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WORLD FOOD DAY-LATAM: Learning Lessons

Daniela Estrada

SANTIAGO, Oct 15 2008 (IPS) - “We can’t wait for crises to happen to start guaranteeing the right to food. We have to act before a crisis hits,” José Graziano da Silva, Food and Agriculture Organisation (FAO) regional representative for Latin America and the Caribbean, told IPS.

“Reacting to a crisis is not enough,” da Silva declared on Tuesday Oct. 14 during a press conference with foreign correspondents at FAO headquarters in the Chilean capital.

“Today, for example, we need to prevent the impacts of food supply shortages, climate change and biofuel production on food security,” said the U.N. agency’s regional representative.

World Food Day will be celebrated on Thursday Oct. 16, but the region has little to celebrate in terms of hunger eradication, says the FAO.

From 1990 to 2005, the number of malnourished people in Latin America and the Caribbean had dropped from 53 million to 45 million; but the rise in food prices over the last two years brought that number back up to 51 million in 2007.

Several measures, including substitution of food imports and support for family agriculture through soft loans and technical assistance, were applied immediately at the national level, but have failed to reverse the upward trend.

The development of social protection networks, with conditioned income transfer mechanisms and day care and school meal programmes, were also insufficient to stem the swelling number of hunger-stricken people. Some countries even returned to growing traditional food crops, such as cassava in the case of Brazil and Ecuador.

“I don’t think we will succeed in lowering the current number of undernourished people in 2008,” Graziano da Silva said.

“We were hoping that with the good harvests of 2008 we would be able to get back on track in reducing the number of hungry people, but the uncertainty triggered by the unfolding financial crisis means that that is not going to happen anytime soon,” he explained.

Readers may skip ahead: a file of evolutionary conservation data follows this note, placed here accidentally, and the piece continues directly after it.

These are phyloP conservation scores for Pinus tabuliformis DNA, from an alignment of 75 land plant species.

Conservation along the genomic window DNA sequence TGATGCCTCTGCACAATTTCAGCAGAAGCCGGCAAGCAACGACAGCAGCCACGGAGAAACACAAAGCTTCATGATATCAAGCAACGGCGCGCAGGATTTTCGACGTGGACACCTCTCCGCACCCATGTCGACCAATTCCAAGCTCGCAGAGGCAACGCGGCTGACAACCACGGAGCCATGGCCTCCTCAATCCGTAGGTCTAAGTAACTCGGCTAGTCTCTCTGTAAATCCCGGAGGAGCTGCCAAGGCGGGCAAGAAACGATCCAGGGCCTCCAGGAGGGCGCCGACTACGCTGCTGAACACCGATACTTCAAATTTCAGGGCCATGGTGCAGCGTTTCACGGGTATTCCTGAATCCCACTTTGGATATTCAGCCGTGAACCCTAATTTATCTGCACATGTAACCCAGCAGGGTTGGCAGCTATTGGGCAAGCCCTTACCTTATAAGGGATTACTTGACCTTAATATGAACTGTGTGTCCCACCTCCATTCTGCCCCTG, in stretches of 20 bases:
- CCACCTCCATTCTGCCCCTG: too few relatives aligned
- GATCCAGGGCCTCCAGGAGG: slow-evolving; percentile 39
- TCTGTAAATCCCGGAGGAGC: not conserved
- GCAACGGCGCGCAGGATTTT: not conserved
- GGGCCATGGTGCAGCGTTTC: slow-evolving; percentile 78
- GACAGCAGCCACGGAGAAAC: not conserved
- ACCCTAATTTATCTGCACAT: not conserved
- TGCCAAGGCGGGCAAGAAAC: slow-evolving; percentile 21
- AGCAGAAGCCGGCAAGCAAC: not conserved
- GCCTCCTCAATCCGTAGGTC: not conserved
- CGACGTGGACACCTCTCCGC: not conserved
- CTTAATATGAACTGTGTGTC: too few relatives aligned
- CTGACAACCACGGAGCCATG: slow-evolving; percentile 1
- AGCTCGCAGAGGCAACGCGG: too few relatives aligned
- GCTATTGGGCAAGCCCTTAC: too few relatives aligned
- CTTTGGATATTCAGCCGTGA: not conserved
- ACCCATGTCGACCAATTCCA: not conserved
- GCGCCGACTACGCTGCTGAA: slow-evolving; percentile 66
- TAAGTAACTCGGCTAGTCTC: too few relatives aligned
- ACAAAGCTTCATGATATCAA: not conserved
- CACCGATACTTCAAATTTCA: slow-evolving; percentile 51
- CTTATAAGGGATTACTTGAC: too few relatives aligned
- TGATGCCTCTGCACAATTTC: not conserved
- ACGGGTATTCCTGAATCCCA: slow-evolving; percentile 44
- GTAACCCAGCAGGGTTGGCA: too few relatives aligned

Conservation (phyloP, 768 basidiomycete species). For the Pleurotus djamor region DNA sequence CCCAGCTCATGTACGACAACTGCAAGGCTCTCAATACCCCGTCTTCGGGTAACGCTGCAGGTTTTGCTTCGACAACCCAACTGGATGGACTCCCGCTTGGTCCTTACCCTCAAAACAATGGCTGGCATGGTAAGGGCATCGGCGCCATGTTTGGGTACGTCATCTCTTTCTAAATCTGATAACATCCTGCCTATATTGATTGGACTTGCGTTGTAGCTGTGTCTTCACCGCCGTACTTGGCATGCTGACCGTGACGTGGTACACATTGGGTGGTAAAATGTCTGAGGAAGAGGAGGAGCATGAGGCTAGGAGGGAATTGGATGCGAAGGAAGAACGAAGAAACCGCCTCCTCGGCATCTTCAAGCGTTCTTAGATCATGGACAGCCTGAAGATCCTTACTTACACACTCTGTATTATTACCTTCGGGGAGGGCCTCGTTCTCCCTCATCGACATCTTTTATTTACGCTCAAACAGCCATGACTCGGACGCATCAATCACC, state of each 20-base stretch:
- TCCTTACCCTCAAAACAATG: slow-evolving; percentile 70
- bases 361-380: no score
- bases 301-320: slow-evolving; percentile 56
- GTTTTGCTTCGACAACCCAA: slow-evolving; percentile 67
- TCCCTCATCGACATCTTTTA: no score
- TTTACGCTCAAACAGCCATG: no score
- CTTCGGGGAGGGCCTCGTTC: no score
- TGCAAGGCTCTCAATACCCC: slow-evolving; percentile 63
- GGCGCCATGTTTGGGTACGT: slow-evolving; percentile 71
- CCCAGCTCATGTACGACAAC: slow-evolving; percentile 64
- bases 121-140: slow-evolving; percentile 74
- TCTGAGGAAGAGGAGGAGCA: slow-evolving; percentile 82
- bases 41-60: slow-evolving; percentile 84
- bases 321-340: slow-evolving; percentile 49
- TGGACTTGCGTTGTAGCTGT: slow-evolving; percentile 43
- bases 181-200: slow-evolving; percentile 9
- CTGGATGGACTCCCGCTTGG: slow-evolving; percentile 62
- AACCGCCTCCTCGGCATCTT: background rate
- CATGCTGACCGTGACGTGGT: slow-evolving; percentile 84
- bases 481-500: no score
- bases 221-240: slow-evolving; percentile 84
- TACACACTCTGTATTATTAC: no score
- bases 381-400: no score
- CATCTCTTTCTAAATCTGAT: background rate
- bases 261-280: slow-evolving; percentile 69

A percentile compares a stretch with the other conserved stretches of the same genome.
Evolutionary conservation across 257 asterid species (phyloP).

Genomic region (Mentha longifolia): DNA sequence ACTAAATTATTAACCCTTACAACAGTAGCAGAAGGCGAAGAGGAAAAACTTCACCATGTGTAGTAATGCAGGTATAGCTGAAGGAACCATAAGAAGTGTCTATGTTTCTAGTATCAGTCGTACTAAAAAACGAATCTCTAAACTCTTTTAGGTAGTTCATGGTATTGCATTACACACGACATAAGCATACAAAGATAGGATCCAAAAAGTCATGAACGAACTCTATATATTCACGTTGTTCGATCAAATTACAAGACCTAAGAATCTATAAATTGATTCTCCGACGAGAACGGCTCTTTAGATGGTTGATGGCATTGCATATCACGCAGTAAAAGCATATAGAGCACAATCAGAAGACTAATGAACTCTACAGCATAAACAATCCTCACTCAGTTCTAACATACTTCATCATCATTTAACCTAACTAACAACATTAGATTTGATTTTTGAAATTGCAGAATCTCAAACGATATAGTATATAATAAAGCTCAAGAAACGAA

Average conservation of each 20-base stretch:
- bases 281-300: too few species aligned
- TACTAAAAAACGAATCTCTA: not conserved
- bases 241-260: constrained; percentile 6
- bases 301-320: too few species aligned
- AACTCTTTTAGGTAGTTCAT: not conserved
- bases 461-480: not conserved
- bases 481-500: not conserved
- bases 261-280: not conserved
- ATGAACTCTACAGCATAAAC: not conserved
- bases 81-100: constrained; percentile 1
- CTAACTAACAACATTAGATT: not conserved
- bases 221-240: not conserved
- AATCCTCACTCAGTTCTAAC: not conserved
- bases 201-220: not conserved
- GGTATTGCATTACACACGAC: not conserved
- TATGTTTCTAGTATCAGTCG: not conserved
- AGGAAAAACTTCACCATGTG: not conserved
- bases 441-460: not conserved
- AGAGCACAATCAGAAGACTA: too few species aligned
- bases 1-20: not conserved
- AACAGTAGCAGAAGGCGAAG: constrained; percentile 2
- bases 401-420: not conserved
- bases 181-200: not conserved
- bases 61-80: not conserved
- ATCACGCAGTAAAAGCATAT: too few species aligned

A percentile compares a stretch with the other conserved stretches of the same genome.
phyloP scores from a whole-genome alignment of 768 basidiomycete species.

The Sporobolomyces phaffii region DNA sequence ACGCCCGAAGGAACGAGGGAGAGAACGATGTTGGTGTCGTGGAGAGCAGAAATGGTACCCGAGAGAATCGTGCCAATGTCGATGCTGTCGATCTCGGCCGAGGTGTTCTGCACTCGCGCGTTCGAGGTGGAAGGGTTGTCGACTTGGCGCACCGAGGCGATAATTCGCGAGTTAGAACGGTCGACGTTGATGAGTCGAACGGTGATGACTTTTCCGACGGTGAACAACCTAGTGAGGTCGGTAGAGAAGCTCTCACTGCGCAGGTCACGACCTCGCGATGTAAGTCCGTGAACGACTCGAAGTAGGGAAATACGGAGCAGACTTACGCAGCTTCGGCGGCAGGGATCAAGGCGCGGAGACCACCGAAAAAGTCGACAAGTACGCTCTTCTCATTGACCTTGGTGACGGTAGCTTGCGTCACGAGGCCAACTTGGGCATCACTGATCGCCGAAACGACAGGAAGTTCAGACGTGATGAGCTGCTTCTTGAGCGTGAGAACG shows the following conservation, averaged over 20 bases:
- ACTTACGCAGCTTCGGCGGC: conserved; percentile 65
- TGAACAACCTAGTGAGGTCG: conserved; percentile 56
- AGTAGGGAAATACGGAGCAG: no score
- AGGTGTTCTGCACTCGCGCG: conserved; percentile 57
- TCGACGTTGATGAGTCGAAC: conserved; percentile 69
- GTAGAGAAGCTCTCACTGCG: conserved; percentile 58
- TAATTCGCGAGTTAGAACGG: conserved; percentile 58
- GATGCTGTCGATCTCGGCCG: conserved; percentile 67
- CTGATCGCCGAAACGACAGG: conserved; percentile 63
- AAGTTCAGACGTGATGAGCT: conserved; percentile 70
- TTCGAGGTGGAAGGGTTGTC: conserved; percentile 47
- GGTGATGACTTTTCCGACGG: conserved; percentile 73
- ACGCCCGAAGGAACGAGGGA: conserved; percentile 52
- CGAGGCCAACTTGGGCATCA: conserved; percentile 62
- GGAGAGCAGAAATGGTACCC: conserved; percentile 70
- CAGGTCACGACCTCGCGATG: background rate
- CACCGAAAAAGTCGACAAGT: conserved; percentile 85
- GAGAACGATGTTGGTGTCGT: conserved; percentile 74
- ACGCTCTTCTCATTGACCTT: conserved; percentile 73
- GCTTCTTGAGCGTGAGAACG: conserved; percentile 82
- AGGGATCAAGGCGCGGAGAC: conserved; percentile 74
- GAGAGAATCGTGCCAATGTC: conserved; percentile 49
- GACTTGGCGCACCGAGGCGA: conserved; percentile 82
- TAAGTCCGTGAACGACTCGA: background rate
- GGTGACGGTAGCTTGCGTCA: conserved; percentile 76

According to FAO’s Crop Prospects and Food Situation report, world production is forecast to increase 4.9 percent this year with respect to 2007, reaching a record 2.2 billion tonnes.

In Latin America and the Caribbean, harvests are expected to yield 176.5 million tonnes, up 5.7 percent from last year’s levels.

South America alone will account for 135.9 million of those tonnes, while Central America and the Caribbean will provide the other 40.6 million tonnes.

“Today, good harvests won’t necessarily put us back on the path towards reducing the number of malnourished people, because there is a very high risk of an economic recession, especially in view of the region’s drop in exports. It will be very difficult to make any forecasts until we overcome the financial crisis,” da Silva added.

In da Silva’s view, the present crisis has had such an impact because of its extreme “volatility” and “enormous scale.”

“The countries were not used to such huge fluctuations, especially as we had been experiencing monetary and financial stability since the 1980s, with abundant and cheap credit,” he said.

In this sense, he said he “hopes the crisis won’t affect credit facilities for international trade, because these are essential for agricultural growth, particularly in Latin America. This region’s domestic growth is heavily dependant on the export sector.”

According to FAO, international commodity prices have already started to drop. Projections, however, indicate that in the next 10 years they will remain 10 to 60 percent higher than in the previous decade.

“Countries must guarantee food security. How? With laws, institutions and programmes that will implement what we already know how to do,” da Silva told IPS.

“We know how to grow food, we know how to improve child nutrition, we know how to make a good school meal, we know how to consume local products and we know how to organise free fairs that will guarantee easy access to good quality products,” he said.

“We’re not talking about manufacturing a high-end computer or an automobile powered by god knows what. We’re talking about very simple things, things that every country is capable of making,” he added.

“This is the lesson we can learn from these difficult times,” da Silva said.

“Sometimes we need to have a fire to realise how important it is to have firefighters and prevention systems. That’s where we are now,” he said.

The theme of this year’s World Food Day is: “World Food Security: The Challenges of Climate Change and Bioenergy”.

The FAO Regional Office will hold a high-level roundtable Thursday at its Santiago headquarters, with the participation of members of the Intergovernmental Panel on Climate Change, and will launch the Chefs Against Hunger recipe books.

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